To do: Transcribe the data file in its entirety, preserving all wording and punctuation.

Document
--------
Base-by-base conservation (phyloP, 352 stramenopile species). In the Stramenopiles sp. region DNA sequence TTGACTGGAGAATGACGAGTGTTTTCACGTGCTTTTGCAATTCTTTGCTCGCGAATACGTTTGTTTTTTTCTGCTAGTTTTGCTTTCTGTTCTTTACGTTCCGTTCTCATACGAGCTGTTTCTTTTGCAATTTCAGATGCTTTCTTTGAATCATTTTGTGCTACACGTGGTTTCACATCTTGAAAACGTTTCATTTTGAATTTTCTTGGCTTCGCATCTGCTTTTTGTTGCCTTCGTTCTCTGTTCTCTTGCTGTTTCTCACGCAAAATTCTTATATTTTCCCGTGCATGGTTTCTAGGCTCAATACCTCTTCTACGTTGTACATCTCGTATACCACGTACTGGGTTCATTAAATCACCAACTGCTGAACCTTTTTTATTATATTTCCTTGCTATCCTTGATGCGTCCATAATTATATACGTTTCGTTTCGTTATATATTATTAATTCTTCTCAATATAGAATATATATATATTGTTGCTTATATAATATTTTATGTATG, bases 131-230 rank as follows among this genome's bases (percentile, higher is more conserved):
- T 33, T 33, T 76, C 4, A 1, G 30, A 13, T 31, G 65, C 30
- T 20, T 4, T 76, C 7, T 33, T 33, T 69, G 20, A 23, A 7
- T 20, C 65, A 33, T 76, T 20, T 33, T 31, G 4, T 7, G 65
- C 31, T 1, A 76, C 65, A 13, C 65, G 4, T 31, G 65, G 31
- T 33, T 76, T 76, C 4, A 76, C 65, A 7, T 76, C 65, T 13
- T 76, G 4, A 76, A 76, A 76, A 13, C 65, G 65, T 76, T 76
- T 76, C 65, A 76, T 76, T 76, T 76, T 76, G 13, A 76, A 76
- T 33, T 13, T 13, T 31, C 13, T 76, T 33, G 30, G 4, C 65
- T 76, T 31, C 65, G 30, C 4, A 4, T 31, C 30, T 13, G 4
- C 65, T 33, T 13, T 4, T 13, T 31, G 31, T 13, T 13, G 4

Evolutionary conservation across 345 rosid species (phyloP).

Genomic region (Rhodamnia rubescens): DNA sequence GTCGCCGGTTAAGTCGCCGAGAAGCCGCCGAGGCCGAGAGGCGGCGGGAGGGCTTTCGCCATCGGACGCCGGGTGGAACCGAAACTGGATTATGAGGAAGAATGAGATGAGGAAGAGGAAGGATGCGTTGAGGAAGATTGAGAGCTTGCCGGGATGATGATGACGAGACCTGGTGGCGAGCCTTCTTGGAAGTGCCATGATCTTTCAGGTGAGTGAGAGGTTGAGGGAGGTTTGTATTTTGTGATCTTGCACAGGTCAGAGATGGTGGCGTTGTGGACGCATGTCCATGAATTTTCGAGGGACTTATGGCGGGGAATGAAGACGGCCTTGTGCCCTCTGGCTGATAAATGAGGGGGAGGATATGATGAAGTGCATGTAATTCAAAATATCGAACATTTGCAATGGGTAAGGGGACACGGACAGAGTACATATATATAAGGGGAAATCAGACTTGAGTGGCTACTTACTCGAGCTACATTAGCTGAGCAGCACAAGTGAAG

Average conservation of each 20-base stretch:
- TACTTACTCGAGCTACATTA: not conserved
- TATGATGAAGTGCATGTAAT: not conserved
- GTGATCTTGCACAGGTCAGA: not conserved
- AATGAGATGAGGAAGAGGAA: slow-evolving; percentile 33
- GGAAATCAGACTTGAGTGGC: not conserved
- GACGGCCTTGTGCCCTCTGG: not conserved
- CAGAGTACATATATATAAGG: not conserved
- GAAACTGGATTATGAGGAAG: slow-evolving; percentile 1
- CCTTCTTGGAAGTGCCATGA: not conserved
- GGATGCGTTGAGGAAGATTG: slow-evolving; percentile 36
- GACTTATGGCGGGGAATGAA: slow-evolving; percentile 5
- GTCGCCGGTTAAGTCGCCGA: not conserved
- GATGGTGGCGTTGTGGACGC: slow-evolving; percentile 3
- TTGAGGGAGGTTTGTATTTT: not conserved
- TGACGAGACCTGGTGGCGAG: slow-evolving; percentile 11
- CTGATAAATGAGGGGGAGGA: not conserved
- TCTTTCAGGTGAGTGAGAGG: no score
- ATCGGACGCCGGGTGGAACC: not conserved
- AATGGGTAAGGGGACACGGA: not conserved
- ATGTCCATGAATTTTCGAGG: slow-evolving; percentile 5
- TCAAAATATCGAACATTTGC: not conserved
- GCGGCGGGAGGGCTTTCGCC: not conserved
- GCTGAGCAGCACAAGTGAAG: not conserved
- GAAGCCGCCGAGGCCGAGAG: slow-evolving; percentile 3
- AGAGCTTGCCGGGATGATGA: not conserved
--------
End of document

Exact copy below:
Base-by-base conservation (phyloP, 352 stramenopile species). In the Stramenopiles sp. region DNA sequence TTGACTGGAGAATGACGAGTGTTTTCACGTGCTTTTGCAATTCTTTGCTCGCGAATACGTTTGTTTTTTTCTGCTAGTTTTGCTTTCTGTTCTTTACGTTCCGTTCTCATACGAGCTGTTTCTTTTGCAATTTCAGATGCTTTCTTTGAATCATTTTGTGCTACACGTGGTTTCACATCTTGAAAACGTTTCATTTTGAATTTTCTTGGCTTCGCATCTGCTTTTTGTTGCCTTCGTTCTCTGTTCTCTTGCTGTTTCTCACGCAAAATTCTTATATTTTCCCGTGCATGGTTTCTAGGCTCAATACCTCTTCTACGTTGTACATCTCGTATACCACGTACTGGGTTCATTAAATCACCAACTGCTGAACCTTTTTTATTATATTTCCTTGCTATCCTTGATGCGTCCATAATTATATACGTTTCGTTTCGTTATATATTATTAATTCTTCTCAATATAGAATATATATATATTGTTGCTTATATAATATTTTATGTATG, bases 131-230 rank as follows among this genome's bases (percentile, higher is more conserved):
- T 33, T 33, T 76, C 4, A 1, G 30, A 13, T 31, G 65, C 30
- T 20, T 4, T 76, C 7, T 33, T 33, T 69, G 20, A 23, A 7
- T 20, C 65, A 33, T 76, T 20, T 33, T 31, G 4, T 7, G 65
- C 31, T 1, A 76, C 65, A 13, C 65, G 4, T 31, G 65, G 31
- T 33, T 76, T 76, C 4, A 76, C 65, A 7, T 76, C 65, T 13
- T 76, G 4, A 76, A 76, A 76, A 13, C 65, G 65, T 76, T 76
- T 76, C 65, A 76, T 76, T 76, T 76, T 76, G 13, A 76, A 76
- T 33, T 13, T 13, T 31, C 13, T 76, T 33, G 30, G 4, C 65
- T 76, T 31, C 65, G 30, C 4, A 4, T 31, C 30, T 13, G 4
- C 65, T 33, T 13, T 4, T 13, T 31, G 31, T 13, T 13, G 4

Evolutionary conservation across 345 rosid species (phyloP).

Genomic region (Rhodamnia rubescens): DNA sequence GTCGCCGGTTAAGTCGCCGAGAAGCCGCCGAGGCCGAGAGGCGGCGGGAGGGCTTTCGCCATCGGACGCCGGGTGGAACCGAAACTGGATTATGAGGAAGAATGAGATGAGGAAGAGGAAGGATGCGTTGAGGAAGATTGAGAGCTTGCCGGGATGATGATGACGAGACCTGGTGGCGAGCCTTCTTGGAAGTGCCATGATCTTTCAGGTGAGTGAGAGGTTGAGGGAGGTTTGTATTTTGTGATCTTGCACAGGTCAGAGATGGTGGCGTTGTGGACGCATGTCCATGAATTTTCGAGGGACTTATGGCGGGGAATGAAGACGGCCTTGTGCCCTCTGGCTGATAAATGAGGGGGAGGATATGATGAAGTGCATGTAATTCAAAATATCGAACATTTGCAATGGGTAAGGGGACACGGACAGAGTACATATATATAAGGGGAAATCAGACTTGAGTGGCTACTTACTCGAGCTACATTAGCTGAGCAGCACAAGTGAAG

Average conservation of each 20-base stretch:
- TACTTACTCGAGCTACATTA: not conserved
- TATGATGAAGTGCATGTAAT: not conserved
- GTGATCTTGCACAGGTCAGA: not conserved
- AATGAGATGAGGAAGAGGAA: slow-evolving; percentile 33
- GGAAATCAGACTTGAGTGGC: not conserved
- GACGGCCTTGTGCCCTCTGG: not conserved
- CAGAGTACATATATATAAGG: not conserved
- GAAACTGGATTATGAGGAAG: slow-evolving; percentile 1
- CCTTCTTGGAAGTGCCATGA: not conserved
- GGATGCGTTGAGGAAGATTG: slow-evolving; percentile 36
- GACTTATGGCGGGGAATGAA: slow-evolving; percentile 5
- GTCGCCGGTTAAGTCGCCGA: not conserved
- GATGGTGGCGTTGTGGACGC: slow-evolving; percentile 3
- TTGAGGGAGGTTTGTATTTT: not conserved
- TGACGAGACCTGGTGGCGAG: slow-evolving; percentile 11
- CTGATAAATGAGGGGGAGGA: not conserved
- TCTTTCAGGTGAGTGAGAGG: no score
- ATCGGACGCCGGGTGGAACC: not conserved
- AATGGGTAAGGGGACACGGA: not conserved
- ATGTCCATGAATTTTCGAGG: slow-evolving; percentile 5
- TCAAAATATCGAACATTTGC: not conserved
- GCGGCGGGAGGGCTTTCGCC: not conserved
- GCTGAGCAGCACAAGTGAAG: not conserved
- GAAGCCGCCGAGGCCGAGAG: slow-evolving; percentile 3
- AGAGCTTGCCGGGATGATGA: not conserved